On Ingress, Enmity and Group Dynamics: Love thy Enemy
It is a game. Let’s state that again. A game that has got me, and many of you, hooked for quite some time now.
One of the most interesting aspects of this game, for me at least, lies in its social aspect. Of course, you can go out there by yourself and play alone, but the interaction with other players is what makes it so much more fun.
This interaction with other players, in the streets, is also what differentiates the game from most other computer games. You have probably met a lot of members of your own faction in person and your “enemy” is not just that virtual avatar bunny-hopping on your screen. Real people.
And since this game gets more real than most other computer games, more of our human psychology seems to come in play here, or becomes more visible at least.
Focusing on enemy perception and group dynamics, this paper ( http://www.zurinstitute.com/enmity.html#roots
) will give you some excellent insights on the psychology at work here.
How we perceive our “enemy”, how we talk about them and how we perceive our own actions, for instance. “Our glorious plan worked out just as we intended”, opposed to “they were so lucky with making that big control field”. Interesting to see how much of this behavior is going on in our Ingress world.
Now, since the writer of this paper can articulate these principles a lot better than I can, I quoted some of them below. I didn’t quote all the points that are made, but they are the 5 first arguments. If you are not interested in reading the whole paper (also containing an experiment which involves a green and a blue team, how convenient ), these 5 points should already give you enough food for thought:THE DOUBLE STANDARD IN ATTENTION AND EVALUATION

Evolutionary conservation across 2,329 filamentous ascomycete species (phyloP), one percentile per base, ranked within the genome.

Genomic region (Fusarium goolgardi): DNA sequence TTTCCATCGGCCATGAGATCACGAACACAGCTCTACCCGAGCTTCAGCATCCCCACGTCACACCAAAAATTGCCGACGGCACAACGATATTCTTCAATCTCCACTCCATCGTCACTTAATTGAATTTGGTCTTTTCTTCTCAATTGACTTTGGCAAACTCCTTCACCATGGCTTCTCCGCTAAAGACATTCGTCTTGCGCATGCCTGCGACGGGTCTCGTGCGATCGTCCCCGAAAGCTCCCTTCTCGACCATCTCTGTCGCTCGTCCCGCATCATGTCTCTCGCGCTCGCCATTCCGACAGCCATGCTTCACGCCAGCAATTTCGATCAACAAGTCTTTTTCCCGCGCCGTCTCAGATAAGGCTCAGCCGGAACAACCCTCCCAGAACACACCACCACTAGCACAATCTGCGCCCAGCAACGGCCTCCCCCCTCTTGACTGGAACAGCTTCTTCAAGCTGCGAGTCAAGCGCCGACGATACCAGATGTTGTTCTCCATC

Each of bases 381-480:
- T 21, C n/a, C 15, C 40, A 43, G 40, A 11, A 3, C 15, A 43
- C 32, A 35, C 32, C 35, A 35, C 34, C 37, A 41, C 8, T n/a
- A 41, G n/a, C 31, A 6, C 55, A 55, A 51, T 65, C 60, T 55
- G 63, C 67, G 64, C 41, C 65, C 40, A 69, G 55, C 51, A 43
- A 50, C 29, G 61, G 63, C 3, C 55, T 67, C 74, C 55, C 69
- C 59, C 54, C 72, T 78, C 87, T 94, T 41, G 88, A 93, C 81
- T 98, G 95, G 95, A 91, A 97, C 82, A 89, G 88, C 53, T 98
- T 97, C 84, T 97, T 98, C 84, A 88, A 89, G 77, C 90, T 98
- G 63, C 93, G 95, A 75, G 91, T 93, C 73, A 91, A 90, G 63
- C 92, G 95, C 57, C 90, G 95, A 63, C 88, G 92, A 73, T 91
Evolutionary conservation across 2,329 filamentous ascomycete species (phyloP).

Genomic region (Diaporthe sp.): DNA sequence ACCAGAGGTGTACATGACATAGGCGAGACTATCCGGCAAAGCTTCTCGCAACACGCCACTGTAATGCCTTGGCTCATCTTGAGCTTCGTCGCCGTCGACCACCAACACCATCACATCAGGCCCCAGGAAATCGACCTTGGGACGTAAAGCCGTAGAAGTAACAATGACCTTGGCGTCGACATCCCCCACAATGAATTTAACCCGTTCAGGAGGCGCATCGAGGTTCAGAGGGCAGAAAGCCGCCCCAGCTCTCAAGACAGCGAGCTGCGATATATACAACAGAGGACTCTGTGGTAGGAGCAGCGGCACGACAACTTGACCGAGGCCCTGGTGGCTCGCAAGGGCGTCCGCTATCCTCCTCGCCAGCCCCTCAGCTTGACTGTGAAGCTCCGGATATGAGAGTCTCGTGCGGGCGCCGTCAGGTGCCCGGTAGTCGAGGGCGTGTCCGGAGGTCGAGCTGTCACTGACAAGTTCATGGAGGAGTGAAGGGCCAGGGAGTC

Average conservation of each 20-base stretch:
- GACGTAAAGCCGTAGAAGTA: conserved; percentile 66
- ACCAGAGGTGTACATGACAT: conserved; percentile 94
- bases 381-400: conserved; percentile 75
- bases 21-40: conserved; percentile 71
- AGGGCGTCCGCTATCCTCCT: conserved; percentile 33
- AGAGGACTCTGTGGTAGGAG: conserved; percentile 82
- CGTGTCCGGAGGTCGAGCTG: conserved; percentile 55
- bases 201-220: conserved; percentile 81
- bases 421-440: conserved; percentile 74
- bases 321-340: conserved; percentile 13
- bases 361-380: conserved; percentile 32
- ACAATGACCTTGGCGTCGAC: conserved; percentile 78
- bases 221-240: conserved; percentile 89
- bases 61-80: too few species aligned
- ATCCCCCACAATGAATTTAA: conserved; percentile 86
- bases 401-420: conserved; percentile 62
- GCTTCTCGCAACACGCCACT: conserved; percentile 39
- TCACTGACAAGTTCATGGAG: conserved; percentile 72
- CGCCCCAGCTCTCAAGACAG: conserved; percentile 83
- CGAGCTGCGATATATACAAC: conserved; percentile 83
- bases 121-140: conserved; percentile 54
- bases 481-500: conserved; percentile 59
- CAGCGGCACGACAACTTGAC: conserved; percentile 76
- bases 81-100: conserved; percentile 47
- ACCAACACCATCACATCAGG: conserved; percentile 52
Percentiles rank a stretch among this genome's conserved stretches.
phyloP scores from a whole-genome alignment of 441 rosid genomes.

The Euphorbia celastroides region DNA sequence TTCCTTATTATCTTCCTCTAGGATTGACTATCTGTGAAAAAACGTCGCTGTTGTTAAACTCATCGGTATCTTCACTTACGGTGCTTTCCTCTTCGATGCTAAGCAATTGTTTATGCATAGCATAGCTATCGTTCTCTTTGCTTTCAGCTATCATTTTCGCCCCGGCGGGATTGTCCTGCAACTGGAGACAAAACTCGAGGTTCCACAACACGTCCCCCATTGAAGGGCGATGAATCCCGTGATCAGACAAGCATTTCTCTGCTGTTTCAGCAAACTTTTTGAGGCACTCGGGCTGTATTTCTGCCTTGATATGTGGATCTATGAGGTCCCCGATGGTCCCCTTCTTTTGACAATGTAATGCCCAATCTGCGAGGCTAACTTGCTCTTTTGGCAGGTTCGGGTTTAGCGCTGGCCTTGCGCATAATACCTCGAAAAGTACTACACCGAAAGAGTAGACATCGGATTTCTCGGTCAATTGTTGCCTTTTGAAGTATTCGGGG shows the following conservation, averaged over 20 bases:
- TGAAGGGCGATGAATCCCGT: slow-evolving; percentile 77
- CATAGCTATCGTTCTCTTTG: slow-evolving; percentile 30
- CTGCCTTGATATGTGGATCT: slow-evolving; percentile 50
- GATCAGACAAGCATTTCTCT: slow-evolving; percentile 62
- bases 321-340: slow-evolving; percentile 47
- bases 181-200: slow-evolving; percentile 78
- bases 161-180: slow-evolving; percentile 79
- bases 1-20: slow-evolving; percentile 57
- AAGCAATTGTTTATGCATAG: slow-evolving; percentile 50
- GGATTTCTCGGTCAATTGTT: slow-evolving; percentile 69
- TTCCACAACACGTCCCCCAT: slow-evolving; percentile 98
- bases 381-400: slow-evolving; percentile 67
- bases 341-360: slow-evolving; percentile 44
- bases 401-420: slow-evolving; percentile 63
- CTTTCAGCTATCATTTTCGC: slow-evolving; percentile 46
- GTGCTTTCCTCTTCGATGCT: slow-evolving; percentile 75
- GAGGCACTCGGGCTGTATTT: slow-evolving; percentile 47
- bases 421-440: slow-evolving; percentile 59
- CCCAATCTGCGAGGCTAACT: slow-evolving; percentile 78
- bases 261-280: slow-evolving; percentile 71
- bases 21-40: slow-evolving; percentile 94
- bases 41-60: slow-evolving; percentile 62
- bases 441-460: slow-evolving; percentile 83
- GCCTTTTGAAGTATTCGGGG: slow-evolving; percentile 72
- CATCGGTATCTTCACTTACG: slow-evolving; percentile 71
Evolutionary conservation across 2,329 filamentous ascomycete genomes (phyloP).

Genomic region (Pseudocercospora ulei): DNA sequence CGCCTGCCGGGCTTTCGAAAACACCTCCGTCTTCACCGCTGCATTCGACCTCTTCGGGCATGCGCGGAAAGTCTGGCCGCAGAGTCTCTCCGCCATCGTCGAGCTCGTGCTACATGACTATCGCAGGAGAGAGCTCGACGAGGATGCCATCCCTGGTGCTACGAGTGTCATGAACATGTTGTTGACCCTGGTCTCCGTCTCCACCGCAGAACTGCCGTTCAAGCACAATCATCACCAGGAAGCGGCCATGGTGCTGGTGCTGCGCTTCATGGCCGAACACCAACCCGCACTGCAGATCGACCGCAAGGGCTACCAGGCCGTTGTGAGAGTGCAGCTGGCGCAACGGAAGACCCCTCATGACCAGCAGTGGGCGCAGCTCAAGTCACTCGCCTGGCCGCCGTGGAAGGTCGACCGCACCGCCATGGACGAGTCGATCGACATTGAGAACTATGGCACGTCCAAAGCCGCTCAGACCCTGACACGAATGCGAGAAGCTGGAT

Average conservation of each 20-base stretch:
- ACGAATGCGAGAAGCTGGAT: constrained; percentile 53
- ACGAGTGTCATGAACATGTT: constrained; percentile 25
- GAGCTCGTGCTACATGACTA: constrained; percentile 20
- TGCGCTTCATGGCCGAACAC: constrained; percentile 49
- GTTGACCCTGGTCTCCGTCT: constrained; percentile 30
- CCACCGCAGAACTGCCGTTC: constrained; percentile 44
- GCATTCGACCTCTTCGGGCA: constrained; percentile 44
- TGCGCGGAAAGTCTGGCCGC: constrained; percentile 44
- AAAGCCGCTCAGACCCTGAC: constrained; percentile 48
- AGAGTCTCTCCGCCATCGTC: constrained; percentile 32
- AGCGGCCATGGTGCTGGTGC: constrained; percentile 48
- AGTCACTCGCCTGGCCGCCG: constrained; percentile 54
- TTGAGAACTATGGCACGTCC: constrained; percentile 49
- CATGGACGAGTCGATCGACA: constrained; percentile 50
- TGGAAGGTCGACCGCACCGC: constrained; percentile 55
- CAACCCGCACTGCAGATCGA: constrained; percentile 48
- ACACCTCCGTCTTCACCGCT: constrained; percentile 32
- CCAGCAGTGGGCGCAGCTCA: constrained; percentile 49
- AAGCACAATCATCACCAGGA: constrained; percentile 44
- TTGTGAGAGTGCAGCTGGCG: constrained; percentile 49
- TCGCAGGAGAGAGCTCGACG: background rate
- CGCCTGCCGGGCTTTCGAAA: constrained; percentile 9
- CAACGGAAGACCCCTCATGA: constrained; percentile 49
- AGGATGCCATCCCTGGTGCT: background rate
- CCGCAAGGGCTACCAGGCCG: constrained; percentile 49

Yes, the old Double Standard. The process whereby “people use a different yardstick to judge the enemy's actions or to assess enemy motivations than they use for themselves or for allies.”THE DOUBLE STANDARD IN ATTRIBUTION
“In other words when the enemy is acting peacefully, it is because it is forced to do so by external circumstances and not by its own choice. When it acts aggressively, it is due to personal choice or characteristic behavior.”HOSTILE PREDICTIONS AND SELF-FULFILLING PROPHECIES
“As most people are likely to perceive an enemy as more dangerous and more hostile than they really are, they are also more likely to expect the enemy to act more aggressively and violently than can be assumed from the available facts.”THE MIRROR IMAGE
“Both sides felt that: 1) the other was the aggressor; 2) the other's government exploited and deluded its people; 3) the majority of the people were essentially good and were not sympathetic to the government's deceitful leadership; 4) the other government should never be trusted -- they have hidden, sneaky and secretive ways to go about their plots; and 5) their policy verges on madness, while ours is, of course, rational and humane.”SELECTIVE ATTENTION
“They focus on negative aspects and actions and retain critical comments about their enemies more easily than they remember positive statements.”
P.s. more articles on Psychology and Video games at http://www.psychologyofgames.com/
Image source http://www.zurinstitute.com/enmity.html#roots #ingress #niantic #nianticproject #psychology #videogames #gaming +Brandon Badger +Anne Beuttenmüller +Joe Philley